Four relatives of the most-wanted member of Saddam Hussein's (search) former regime were arrested during a raid by U.S. soldiers on Wednesday.
The military said two of those detained were nephews of former Iraqi Vice President Izzat Ibrahim al-Douri (search), and were suspected in keeping the former official in hiding. The former right-hand man of Hussein has a $10 million bounty on his head.
Hours later, a car bomb exploded in front of a police station in the central Iraqi city of Baqouba (search), killing at least three people, including the driver, and injuring nearly 30 others, officials said. The U.S. military said five people were killed.
Al-Douri has a $10 million bounty on his head and is suspected to have been orchestrating insurgent attacks on U.S.-led coalition forces. The former Revolutionary Command Council vice chairman is No. 6 on the U.S. list of 55 most-wanted Iraqis.
The five ahead of him have either been captured or killed.
"One of these days his head will rise up above the water, and we will be able to capture him as well," Lt. Col. David J. Poirier of Chicago told an Associated Press reporter who observed the raid.
Samarra and Baqouba are part of the so-called "Sunni triangle," home to die-hard Saddam loyalists. The triangle includes Habbaniyah, where an Army Apache attack helicopter was brought down Tuesday, apparently by enemy fire. Both crew members were unhurt. It was the third aircraft lost this month.
Al-Douri's nephews were seized after 40 soldiers from 720th Military Police Battalion out of Fort Hood, Texas, raided two houses in a darkly lit neighborhood of Samarra after receiving a tip. The troops poured out of heavily armored Humvees supported by Abrams tanks and Bradley fighting vehicles.
They climbed over a 7-foot-high fence into the garden of one house before entering the structure and capturing one of the targeted nephews and his two brothers. The second targeted nephew was seized at a nearby home.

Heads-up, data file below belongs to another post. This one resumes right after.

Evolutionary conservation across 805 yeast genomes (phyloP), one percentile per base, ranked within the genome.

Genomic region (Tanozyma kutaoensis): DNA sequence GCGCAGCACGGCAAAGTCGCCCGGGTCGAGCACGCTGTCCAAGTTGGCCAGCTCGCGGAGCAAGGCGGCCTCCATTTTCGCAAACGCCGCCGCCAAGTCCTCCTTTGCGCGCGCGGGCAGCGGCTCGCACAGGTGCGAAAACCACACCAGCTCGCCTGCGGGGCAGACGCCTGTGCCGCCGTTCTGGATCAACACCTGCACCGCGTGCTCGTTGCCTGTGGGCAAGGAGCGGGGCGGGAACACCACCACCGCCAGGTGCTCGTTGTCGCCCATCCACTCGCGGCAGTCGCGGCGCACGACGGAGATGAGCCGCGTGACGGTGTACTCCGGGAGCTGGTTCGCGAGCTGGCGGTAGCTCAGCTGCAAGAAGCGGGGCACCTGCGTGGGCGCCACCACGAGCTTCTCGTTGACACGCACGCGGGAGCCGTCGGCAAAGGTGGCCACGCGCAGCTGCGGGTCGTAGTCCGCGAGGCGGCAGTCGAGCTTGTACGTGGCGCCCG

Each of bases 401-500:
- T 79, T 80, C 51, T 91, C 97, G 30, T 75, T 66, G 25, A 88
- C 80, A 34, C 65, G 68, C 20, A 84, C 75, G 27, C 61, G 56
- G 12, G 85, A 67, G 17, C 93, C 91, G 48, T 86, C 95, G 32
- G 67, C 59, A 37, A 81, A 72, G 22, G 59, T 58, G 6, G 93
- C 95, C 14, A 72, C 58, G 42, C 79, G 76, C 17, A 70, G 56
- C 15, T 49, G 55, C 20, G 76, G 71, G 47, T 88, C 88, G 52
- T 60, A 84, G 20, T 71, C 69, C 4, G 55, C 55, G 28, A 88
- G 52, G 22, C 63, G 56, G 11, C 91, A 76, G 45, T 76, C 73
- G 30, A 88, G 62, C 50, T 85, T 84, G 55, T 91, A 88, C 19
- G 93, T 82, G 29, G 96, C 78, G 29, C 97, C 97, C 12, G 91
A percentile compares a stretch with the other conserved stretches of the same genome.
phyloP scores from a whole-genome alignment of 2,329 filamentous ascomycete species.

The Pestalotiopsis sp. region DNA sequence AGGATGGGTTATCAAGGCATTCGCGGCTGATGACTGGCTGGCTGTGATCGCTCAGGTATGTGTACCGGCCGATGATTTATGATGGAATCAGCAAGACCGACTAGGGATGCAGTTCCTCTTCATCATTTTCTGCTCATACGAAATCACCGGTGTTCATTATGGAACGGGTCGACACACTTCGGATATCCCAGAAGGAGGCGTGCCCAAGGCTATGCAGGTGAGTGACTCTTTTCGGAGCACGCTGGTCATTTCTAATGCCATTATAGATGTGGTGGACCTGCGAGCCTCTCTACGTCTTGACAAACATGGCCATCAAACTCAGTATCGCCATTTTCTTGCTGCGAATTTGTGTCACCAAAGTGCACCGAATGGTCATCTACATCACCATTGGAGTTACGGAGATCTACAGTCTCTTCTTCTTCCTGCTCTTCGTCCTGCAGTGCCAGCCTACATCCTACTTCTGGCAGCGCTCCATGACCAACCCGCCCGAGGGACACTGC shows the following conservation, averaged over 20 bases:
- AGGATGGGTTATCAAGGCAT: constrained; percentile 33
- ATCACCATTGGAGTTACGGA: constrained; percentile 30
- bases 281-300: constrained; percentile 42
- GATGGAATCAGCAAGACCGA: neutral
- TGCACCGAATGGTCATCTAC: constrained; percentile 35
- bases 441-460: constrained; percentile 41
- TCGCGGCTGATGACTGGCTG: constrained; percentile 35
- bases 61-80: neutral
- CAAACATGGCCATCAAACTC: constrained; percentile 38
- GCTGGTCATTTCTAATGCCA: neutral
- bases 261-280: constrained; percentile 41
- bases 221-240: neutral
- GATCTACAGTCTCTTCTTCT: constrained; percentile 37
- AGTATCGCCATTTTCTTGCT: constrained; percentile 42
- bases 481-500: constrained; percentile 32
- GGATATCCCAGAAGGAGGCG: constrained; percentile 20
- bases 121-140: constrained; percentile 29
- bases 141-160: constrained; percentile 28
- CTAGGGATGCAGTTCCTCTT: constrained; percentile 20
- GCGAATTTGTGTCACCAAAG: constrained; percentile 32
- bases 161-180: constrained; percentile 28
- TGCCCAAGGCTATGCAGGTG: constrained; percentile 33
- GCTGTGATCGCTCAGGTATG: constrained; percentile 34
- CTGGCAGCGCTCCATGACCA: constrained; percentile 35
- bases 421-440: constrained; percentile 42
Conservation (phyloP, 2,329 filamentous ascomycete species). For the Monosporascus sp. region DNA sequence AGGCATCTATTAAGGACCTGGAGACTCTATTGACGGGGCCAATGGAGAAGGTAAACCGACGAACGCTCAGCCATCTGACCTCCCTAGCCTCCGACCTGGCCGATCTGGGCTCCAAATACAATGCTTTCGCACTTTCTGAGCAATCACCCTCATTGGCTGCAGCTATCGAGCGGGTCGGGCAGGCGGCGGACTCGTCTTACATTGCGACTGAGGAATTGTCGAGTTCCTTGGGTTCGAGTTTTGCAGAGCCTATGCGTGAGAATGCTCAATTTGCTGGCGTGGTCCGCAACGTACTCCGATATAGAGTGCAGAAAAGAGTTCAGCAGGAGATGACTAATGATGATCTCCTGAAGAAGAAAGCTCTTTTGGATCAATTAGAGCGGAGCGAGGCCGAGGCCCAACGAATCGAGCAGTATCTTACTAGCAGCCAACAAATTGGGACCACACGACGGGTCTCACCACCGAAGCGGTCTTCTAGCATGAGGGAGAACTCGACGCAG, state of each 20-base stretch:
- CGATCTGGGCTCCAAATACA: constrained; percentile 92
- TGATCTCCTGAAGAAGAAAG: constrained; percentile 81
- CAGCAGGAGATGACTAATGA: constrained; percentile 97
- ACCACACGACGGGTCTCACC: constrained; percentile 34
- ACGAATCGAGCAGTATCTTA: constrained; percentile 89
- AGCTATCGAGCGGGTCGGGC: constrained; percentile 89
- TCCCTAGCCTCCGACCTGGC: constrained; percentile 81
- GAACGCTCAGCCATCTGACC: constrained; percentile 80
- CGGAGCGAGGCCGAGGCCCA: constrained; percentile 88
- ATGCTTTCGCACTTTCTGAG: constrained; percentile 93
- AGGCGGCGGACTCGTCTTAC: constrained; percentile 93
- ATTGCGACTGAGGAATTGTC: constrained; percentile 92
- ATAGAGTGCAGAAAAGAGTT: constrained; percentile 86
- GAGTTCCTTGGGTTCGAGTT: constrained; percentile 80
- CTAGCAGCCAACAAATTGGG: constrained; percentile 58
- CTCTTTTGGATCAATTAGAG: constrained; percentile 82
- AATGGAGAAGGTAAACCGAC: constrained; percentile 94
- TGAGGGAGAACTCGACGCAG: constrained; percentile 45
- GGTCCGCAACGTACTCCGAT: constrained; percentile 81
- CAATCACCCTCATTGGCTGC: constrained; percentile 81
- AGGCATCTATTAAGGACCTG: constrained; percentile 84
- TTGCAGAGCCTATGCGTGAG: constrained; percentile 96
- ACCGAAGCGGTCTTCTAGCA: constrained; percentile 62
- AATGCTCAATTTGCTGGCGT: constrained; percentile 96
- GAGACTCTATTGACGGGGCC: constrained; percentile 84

The two "main targets" are believed to be in close touch with al-Douri and finding safe houses for him, Poirier said.
"They are his enablers and his movers," Poirier said. "They have information they can provide to us ... that would be extremely important."
All four were taken to a detention facility in Tikrit at the 4th Infantry Division based inside one of Saddam's palaces. Tikrit, which is 120 miles north of Baghdad, is Saddam's hometown.
Al-Douri's wife and daughter were arrested Nov. 26 and remain in custody. The Army has refused to say why they were seized. Col. William Darley, a military spokesman, said Tuesday there were "special circumstances" surrounding their case.
U.S. troops have conducted scores of raids in central Iraq since the fall of Saddam's three-decade regime, leading to the arrests of Saddam, other former high-ranking regime officials and anti-coalition insurgents.
In Baqouba, 40 miles north of the capital, Baghdad, a car bomb exploded Wednesday outside a police station, killing at least three people, including the driver, and injuring nearly 30 others, officials said.
Police Col. Salam Omar said the driver tried to enter the walled compound of the one-story station about 8:20 a.m. When he ignored orders to stop, guards opened fire and the car exploded, heavily damaging the wall and shattering windows at the station and in shops across the street.
The driver of the car and two bystanders were killed, said Youssef Ahmed, a nurse of the Baqouba Hospital. Twenty-eight other people, including Iraqi policemen and civilians, were wounded.
A U.S. military spokeswoman in Tikrit, Maj. Josslyn Aberle, said five people were killed and 29 wounded -- all Iraqis.
On Tuesday, hundreds of Iraqis protested in Fallujah, west of Baghdad, shouting "Bush, you coward!" after American troops detained a 17-year-old newlywed woman while searching for a Saddam loyalist. The woman was freed after several hours of questioning on Monday.
Following the demonstration, gunmen fired rocket-propelled grenades at U.S. forces guarding city hall. The soldiers returned fire, killing two people and wounding four, according to witnesses, police and hospital staff.
The dead included a 33-year-old woman shot in a home and Ahmed Naji, 37, whose car crashed in a hail of gunfire. Naji's brother and father were seriously wounded, police Capt. Taha al-Falahi said.
Also Tuesday, Ukrainian troops opened fire to disperse several hundred protesters demanding jobs in Kut, 90 miles southeast of Baghdad. One man was killed and two other people were wounded in the second straight day of violent demonstrations in the mainly Shiite Muslim city.
In the northern town of Kirkuk, a joint U.S.-Iraqi operation arrested 26 former regime members Tuesday, Iraqi police Col. Sarhad Qader said.
The Associated Press contributed to this report.